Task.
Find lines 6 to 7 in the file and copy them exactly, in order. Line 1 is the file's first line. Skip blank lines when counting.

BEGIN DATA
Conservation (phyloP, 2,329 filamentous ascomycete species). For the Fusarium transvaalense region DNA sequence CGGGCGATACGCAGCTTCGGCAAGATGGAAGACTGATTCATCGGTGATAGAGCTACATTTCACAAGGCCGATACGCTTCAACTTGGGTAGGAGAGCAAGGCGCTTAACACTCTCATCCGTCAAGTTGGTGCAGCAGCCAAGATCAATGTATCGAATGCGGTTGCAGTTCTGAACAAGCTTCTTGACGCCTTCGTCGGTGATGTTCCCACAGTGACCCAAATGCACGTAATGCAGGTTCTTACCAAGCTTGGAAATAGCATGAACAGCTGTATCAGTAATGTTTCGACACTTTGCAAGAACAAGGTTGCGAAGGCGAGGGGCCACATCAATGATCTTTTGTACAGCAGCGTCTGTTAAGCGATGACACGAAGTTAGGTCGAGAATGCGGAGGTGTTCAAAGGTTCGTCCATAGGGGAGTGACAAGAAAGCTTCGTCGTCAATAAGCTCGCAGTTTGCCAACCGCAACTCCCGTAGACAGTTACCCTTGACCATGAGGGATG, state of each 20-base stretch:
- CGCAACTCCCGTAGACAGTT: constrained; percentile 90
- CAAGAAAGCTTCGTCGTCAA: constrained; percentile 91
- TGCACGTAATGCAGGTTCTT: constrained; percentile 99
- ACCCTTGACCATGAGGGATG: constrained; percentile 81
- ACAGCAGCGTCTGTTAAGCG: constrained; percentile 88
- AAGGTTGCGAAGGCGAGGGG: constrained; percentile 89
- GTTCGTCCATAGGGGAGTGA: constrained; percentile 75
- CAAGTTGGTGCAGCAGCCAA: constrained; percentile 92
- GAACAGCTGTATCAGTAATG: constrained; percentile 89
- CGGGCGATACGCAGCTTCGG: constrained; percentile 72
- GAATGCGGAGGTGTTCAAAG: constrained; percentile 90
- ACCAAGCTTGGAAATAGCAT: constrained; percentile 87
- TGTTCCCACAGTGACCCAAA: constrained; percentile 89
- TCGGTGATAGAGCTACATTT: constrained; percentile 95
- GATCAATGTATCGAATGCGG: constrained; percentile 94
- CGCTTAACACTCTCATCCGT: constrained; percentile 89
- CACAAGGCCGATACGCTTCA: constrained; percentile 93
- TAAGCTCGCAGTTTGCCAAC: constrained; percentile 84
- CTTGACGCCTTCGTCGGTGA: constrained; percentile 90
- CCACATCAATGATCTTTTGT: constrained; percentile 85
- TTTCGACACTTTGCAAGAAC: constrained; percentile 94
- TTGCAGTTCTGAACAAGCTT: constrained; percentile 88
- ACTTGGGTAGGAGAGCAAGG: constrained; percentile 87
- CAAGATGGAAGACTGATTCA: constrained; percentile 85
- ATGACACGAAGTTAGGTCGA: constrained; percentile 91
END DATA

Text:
- ACAGCAGCGTCTGTTAAGCG: constrained; percentile 88
- AAGGTTGCGAAGGCGAGGGG: constrained; percentile 89